Issue: Employees may try to use "self-defense" as a reason for breaking your no-fighting rule.
Risk: That would limit your ability to punish violent workers.
Action: Don't be afraid to discipline all participants in employee altercations.
"No fighting" means no fighting. So don't let employees try to wriggle off the discipline hook by saying they were simply defending themselves.
Include in your policies a clearly worded ban on physical and verbal abuse in the workplace, even if it's in self-defense. Provide descriptions of acceptable and unacceptable conduct.
Recent case: A fellow employee attacked Hector Escalante at work without provocation. Rather than fleeing, Escalante defended himself by fighting back. His employer fired Escalante for failing to back away. He sued, claiming, saying he was fired for exercising his constitutionally and statutorily guaranteed right of self-defense.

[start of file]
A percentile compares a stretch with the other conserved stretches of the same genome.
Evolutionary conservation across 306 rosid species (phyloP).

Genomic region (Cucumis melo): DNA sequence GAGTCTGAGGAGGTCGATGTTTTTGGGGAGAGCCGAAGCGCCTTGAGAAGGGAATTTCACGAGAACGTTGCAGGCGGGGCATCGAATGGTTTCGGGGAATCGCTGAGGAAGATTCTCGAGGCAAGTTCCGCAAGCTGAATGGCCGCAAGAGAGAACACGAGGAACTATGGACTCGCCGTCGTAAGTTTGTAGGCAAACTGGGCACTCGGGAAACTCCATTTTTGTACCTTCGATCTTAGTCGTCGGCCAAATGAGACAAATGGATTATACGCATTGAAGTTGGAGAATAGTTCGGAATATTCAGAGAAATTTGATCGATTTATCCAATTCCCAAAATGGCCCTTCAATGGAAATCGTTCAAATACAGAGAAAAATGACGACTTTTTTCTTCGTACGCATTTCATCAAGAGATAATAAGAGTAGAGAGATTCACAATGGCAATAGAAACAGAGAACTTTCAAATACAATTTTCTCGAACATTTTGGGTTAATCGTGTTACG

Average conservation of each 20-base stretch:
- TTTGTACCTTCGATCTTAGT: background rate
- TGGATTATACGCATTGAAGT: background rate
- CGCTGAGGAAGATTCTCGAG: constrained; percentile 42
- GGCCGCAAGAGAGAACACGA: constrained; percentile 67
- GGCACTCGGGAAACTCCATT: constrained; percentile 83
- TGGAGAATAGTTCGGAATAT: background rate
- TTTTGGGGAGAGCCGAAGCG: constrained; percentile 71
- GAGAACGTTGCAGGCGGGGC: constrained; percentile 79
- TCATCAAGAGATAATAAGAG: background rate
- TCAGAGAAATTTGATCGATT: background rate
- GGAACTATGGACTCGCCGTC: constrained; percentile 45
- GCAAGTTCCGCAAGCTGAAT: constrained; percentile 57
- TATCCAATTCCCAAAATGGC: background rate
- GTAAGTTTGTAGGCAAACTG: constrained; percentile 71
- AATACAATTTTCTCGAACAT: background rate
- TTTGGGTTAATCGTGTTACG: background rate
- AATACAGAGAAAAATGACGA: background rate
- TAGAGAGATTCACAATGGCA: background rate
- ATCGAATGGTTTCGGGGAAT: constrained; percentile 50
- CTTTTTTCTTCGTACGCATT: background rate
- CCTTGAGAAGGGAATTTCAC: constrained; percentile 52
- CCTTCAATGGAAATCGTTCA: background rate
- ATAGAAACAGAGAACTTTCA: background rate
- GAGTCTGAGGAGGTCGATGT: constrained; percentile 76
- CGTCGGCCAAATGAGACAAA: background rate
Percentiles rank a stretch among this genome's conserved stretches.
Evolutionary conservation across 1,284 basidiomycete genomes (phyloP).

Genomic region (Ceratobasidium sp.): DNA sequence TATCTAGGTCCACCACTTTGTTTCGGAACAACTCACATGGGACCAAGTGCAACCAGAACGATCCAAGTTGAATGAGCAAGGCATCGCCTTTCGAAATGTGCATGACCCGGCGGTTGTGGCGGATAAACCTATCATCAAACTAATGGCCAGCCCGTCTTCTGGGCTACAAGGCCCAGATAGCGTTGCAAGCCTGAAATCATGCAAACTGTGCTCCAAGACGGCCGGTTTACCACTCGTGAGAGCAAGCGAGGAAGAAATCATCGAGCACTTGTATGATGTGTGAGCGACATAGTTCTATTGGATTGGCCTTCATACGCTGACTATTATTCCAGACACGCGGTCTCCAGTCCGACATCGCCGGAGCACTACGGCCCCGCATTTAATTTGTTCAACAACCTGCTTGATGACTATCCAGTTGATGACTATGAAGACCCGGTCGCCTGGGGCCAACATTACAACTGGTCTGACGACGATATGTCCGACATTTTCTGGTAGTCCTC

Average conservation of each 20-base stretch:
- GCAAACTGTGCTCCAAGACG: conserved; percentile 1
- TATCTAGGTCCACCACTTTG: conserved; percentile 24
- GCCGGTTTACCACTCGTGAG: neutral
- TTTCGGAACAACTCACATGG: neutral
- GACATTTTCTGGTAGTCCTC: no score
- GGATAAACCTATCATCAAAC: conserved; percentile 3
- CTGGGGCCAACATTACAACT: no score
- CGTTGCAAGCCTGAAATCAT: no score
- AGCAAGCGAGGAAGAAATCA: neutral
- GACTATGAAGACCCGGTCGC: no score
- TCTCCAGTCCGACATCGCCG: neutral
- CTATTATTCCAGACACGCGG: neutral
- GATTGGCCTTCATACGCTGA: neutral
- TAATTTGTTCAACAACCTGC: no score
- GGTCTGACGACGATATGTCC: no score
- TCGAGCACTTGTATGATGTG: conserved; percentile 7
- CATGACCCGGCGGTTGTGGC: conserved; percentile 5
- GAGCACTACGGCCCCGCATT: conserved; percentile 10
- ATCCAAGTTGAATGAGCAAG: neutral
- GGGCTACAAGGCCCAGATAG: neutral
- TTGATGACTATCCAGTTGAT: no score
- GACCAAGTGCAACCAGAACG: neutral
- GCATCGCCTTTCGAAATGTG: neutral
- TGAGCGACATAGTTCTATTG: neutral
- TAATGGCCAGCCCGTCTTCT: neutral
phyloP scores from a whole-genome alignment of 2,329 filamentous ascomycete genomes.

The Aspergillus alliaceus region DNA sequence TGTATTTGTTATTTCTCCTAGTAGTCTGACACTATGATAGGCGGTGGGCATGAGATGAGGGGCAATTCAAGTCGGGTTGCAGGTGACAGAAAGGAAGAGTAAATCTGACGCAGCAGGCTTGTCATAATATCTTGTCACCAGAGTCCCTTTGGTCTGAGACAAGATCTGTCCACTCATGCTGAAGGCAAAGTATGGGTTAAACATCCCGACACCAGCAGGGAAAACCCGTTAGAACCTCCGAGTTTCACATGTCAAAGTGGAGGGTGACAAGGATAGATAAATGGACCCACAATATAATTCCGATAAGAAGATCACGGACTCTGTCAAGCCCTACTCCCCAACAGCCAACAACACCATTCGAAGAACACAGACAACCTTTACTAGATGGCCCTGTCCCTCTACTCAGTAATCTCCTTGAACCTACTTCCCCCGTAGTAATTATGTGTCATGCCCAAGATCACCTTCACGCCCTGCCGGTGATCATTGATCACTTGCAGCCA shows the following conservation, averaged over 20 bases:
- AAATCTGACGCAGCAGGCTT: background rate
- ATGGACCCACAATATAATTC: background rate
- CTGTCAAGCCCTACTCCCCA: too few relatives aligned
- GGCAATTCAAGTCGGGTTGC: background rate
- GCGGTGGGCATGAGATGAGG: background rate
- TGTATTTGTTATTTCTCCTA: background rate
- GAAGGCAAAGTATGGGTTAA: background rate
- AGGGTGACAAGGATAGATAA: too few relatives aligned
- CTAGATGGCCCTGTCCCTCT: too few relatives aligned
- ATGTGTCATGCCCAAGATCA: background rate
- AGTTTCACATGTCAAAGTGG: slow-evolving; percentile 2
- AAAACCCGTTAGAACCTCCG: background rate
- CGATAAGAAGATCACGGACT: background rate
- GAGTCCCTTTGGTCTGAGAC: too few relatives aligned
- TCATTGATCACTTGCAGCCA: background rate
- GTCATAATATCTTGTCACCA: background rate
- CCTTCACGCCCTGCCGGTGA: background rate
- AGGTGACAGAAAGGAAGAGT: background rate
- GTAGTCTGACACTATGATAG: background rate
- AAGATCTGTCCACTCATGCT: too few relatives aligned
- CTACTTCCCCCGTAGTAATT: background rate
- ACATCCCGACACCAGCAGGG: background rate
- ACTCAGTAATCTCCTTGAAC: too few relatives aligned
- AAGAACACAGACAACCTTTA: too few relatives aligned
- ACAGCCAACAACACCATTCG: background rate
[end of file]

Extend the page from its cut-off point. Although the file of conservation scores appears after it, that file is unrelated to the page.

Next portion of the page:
A California appeals court sided with the company, saying it saw no problems with the employer's requirement that employees avoid physical conflict whenever possible. (Escalante v. Wilson's Art Studio, Inc., No. 109 Cal. App. 4th 692, 2003)
Final note: When violence does occur, don't jump to discipline right away. Before acting, thoroughly investigate any complaints or incidents. Use disciplinary suspensions when necessary to give you time to probe.
- How to Fire an Employee the Legal Way: 6 Termination Guidelines
- Watch out for overt harassment, but don't sweat isolated--possibly misinterpreted--comments
- E-mail gets employee axed; she sues recipient
- Accepting suspension doesn't equal admission of guilt
- Lawsuit may hinge on whether Harrisburg U. is public or private